Did the Tax Code Cause the Financial Crisis?
Posted at 10:30 a.m. on Aug. 22
Mark Roe makes the case that tax code’s preferential treatment of debt over equity was a major cause of the financial crisis and ensuing recession.
“To be sure, the tax preference for debt has been embedded in the economy for a long time, with no financial crises for most of that period… Financial institutions fell off the cliff in 2008, it is argued, because they got too close to the edge. Destabilized by too much short-term debt and too much exposure to risky, overvalued, low-quality mortgage-backed securities, they tripped and fell over it.”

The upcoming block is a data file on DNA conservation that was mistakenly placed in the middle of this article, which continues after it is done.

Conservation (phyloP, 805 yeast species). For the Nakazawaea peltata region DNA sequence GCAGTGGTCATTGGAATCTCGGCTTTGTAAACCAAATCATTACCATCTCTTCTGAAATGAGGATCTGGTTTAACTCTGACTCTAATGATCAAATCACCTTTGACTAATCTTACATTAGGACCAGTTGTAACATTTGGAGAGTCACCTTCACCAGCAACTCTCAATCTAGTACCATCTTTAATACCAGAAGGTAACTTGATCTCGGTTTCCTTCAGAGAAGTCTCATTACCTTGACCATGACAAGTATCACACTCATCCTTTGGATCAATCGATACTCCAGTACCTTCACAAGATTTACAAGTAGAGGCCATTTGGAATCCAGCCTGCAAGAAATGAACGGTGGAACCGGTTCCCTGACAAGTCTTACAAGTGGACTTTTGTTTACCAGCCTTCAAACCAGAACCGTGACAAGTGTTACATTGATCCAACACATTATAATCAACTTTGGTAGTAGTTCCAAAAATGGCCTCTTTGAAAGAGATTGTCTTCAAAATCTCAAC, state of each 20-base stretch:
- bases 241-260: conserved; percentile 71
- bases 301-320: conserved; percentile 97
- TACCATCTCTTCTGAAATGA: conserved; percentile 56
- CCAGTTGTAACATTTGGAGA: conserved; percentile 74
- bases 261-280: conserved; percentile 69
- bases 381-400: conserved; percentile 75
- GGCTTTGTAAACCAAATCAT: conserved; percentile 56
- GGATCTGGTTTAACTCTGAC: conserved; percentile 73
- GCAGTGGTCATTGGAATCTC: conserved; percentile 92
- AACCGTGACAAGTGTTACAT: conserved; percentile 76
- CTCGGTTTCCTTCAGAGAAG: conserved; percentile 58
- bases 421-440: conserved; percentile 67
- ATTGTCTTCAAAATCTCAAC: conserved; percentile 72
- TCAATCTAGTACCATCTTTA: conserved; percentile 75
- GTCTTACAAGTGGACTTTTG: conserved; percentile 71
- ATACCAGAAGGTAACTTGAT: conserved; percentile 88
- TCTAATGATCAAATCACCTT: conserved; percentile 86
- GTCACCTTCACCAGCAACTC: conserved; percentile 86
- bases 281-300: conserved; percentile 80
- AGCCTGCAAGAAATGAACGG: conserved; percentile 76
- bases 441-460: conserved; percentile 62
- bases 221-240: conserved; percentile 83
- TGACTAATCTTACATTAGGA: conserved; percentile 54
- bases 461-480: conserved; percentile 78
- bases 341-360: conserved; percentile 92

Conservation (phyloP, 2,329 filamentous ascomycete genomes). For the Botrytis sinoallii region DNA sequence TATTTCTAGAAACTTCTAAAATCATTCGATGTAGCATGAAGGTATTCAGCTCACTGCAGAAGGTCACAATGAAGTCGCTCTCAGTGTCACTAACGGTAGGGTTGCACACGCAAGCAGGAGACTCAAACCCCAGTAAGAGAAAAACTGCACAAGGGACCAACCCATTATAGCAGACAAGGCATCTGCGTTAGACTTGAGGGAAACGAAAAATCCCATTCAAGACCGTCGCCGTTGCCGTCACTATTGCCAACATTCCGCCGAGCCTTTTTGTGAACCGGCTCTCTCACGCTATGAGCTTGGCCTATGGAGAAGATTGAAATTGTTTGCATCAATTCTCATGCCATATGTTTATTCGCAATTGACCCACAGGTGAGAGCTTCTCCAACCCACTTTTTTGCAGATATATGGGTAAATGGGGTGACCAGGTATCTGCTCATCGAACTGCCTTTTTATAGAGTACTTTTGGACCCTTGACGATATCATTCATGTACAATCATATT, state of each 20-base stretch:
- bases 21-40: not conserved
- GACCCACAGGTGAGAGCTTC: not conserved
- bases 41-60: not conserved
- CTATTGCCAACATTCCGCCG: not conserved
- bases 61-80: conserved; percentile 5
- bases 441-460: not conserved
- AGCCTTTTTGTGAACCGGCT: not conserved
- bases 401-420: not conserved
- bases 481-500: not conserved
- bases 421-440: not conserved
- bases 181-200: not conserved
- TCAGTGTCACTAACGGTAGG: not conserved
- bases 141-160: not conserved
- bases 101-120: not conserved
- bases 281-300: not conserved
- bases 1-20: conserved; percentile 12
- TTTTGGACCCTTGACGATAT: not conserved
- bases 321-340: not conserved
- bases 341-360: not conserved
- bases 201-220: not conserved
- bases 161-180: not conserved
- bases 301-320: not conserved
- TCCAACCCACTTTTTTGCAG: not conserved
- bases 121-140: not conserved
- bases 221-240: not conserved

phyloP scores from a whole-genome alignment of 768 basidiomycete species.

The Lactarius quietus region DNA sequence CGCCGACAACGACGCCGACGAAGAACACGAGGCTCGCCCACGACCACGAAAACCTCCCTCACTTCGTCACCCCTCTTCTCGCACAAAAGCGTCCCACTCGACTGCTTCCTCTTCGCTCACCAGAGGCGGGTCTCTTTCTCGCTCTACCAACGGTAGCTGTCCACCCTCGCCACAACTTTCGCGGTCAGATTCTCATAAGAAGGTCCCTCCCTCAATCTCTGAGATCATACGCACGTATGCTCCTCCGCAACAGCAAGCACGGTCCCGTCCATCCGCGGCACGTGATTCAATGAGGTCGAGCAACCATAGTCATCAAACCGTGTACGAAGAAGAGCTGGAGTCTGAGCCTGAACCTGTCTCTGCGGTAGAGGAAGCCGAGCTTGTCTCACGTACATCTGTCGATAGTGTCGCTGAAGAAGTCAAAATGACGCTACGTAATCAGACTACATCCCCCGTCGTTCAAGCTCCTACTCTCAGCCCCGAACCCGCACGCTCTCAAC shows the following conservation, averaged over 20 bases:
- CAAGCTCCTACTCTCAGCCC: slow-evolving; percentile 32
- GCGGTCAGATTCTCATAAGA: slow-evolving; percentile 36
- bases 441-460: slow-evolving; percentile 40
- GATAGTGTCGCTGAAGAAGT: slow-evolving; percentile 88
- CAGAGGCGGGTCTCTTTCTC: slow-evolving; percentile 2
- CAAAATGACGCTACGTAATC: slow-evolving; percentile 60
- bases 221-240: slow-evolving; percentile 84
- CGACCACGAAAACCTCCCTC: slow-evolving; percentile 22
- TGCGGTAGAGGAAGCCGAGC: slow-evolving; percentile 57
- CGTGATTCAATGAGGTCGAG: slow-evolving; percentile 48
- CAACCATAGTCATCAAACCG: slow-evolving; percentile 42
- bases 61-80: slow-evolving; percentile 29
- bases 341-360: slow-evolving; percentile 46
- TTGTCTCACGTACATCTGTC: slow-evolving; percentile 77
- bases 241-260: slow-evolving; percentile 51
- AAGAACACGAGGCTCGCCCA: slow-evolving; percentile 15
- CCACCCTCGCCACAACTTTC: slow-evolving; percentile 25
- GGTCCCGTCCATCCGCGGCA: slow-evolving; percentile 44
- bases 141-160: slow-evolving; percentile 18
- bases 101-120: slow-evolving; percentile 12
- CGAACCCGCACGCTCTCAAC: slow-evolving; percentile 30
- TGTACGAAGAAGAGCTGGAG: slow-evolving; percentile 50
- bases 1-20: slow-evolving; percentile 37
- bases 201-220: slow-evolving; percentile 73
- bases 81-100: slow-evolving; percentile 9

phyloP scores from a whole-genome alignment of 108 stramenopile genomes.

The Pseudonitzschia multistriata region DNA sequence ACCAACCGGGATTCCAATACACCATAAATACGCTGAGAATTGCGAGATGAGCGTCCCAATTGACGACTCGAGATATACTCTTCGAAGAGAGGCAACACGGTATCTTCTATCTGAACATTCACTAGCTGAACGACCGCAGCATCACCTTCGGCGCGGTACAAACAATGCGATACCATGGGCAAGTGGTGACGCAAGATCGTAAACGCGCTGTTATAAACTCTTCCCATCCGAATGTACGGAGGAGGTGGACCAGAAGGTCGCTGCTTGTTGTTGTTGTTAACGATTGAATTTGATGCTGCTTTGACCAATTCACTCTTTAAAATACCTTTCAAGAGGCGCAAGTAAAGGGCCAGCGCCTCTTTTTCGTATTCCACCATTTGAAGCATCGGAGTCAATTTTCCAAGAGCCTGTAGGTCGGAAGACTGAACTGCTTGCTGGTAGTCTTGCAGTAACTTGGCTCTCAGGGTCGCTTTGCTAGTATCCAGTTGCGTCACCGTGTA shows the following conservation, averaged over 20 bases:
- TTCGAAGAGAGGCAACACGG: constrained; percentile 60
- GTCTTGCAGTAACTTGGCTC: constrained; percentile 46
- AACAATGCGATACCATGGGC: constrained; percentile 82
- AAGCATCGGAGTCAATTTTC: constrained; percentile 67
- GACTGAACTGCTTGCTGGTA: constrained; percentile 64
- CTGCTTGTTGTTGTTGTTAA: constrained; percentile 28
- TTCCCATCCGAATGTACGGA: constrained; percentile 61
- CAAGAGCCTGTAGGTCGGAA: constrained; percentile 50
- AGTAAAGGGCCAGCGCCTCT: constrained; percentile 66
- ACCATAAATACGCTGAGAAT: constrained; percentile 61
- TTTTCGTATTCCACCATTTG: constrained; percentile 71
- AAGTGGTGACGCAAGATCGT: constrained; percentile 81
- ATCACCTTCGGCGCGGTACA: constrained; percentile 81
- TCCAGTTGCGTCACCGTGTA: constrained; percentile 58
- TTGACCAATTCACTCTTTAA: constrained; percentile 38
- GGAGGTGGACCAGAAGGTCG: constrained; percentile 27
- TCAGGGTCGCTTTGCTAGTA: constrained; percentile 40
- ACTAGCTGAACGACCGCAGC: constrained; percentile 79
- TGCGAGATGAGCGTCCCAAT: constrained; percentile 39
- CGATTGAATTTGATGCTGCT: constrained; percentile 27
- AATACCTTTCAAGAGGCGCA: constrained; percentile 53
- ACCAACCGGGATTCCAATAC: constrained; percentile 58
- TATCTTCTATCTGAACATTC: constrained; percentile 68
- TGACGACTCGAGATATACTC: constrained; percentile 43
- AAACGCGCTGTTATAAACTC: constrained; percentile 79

“But consider another way of viewing the crisis and our financial institutions: the financial system was never all that far from the cliff’s edge, even before 2008, because the tax system encouraged financial firms to overload themselves with debt… The added risks pushed the financial system past the tipping point, but the baseline problem was that it always contained too much risky debt… The policy consensus has properly focused first on the new risks that were added. But focusing on those added risks should be only the first step; doing so should not lead us to ignore the baseline risks that the tax system creates.”